It is hard to imagine a world that Shakespeare does not grace. Based on a true-story, “The Book of Will” shows us how easily the bard could have vanished into the ages. George Elliot said that the growing good of the world is partly dependent on unhistoric acts, and so it is here. Only due to the tireless efforts of some of Shakespeare’s fellow actors is he still with us today.
“The Book of Will,” written by Laura Gunderson and well directed by Richard Atha-Nicholls, takes us to a time where the written word is done with a quill pen and one’s legacy depends on friends’ memories. After seeing a poorly acted and corrupted version of “Hamlet,” three friends meet at the inn owned by troupe manager John Heminges (played by Steve Tobin) to reminisce about their dead friend Shakespeare, rue the state of theatre, and to compete over who remembers the most from Shakespeare’s works.
“The Book of Will” is a hearty, well-played tribute to friendship, faith, love, and doing the right thing.
However, “the play’s the thing” (“Hamlet”). After a few drinks too many and a confrontation with the offending Hamlet, actors Henry Condell (well played by Brian Gilbert) and Richard Burbage (played forcefully by Matt Leyendecker), along with Heminges and his daughter Alice, come up with the idea of publishing Shakespeare’s works to preserve them properly.
Alas, easier said than done. The friends quickly realize there are no copies of the plays—anywhere—and they have no money for the project. But “nothing can come of nothing” (“King Lear”). After many missteps, a lot of luck, time, memory, and cajoling from wives, the project begins to take shape.
As with Shakespeare’s own untimely death, we find that “they have their exits and entrances; and one man in his time plays many parts” (“As You Like It”). Key players in their effort keep dying, and it is left to a dwindling and aging few to see the project through.
Although based on real people, Elizabeth Condell (Rebecca Ellis) and Rebecca Heminges (Lory Cosner) serve more as the inner moral voices of their equivocating husbands than fully fleshed-out characters. Alice Heminges (Brianna Goode) is a constant and vital force on stage, as well as an important part of seeing the printing project to its end.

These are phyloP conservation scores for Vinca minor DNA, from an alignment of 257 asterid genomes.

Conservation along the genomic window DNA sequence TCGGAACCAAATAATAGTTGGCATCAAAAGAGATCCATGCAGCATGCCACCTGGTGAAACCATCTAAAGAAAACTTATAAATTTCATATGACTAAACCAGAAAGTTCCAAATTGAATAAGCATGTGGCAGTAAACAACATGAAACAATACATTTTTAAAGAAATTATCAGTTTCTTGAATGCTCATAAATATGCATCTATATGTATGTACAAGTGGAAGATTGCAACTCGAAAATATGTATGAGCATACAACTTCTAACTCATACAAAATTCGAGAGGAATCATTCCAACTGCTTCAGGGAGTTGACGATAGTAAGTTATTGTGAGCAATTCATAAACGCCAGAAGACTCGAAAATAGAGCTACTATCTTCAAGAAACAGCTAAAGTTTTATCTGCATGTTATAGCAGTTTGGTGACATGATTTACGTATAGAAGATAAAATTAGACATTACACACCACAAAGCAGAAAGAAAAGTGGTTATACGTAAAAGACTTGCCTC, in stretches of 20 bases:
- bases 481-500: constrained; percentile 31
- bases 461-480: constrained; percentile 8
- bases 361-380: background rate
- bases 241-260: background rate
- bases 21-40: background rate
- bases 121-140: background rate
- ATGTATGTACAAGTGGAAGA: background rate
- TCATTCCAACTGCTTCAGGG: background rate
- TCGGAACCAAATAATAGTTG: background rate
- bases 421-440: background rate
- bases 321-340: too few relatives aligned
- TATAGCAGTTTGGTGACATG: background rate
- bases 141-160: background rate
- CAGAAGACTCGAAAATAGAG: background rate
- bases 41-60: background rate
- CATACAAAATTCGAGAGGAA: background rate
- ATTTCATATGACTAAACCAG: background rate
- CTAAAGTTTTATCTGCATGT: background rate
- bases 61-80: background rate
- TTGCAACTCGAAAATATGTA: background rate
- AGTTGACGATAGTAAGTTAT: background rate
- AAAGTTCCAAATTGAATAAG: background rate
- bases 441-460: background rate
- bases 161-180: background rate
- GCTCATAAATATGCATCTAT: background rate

William Jaggard (Duncan Hood) is a standout as the printer who takes on the bard’s work. He is forceful, creepy, and opportunistic. Although blind, he can see a chance to make a penny from a mile away. Ralph Crane (Edd Miller) is adorable as the mild-mannered clerk who becomes essential to the project.
The Colonial Players theater is in the round, so little set work is necessary. The set (designed by Richard Atha-Nicholls and Edd Miller) is simple and efficient, as a stage turns into a desk or a grave and the table and chairs take us to many rooms. The costumes (coordinated by Linda Swann) are fun, and the lighting (designed by Alex Brady) takes us around the set and from scene to scene flawlessly.
The ending is, of course, a foregone conclusion. “The Book of Will” is a hearty, well-played tribute to friendship, faith, love, and doing the right thing. Shakespeare says “words are easy, like the wind; faithful friends are hard to find.” (“The Passionate Pilgrim”). We will be ever grateful for his words and his dear, faithful friends.
Running time: Approximately two hours and 30 minutes including one 15-minute intermission.
“The Book of Will” runs though March 19, 2023 at The Colonial Players,108 East St., Annapolis, MD 21401. For more information and tickets, please call 410-268-7373, or go online. Masks are optional, though strongly encouraged.
Six performances will also be offered live streaming using The Players’ state-of-the-art series of computer-controlled cameras through the streaming platform Stellar Tickets. Your household can purchase a ticket to watch the live stream on your smart TV, computer, tablet, or mobile device from the comfort of your own home! You may purchase one ticket to cover everyone watching within your household. Please note, these live streams will occur in real time, and will not be available on-demand.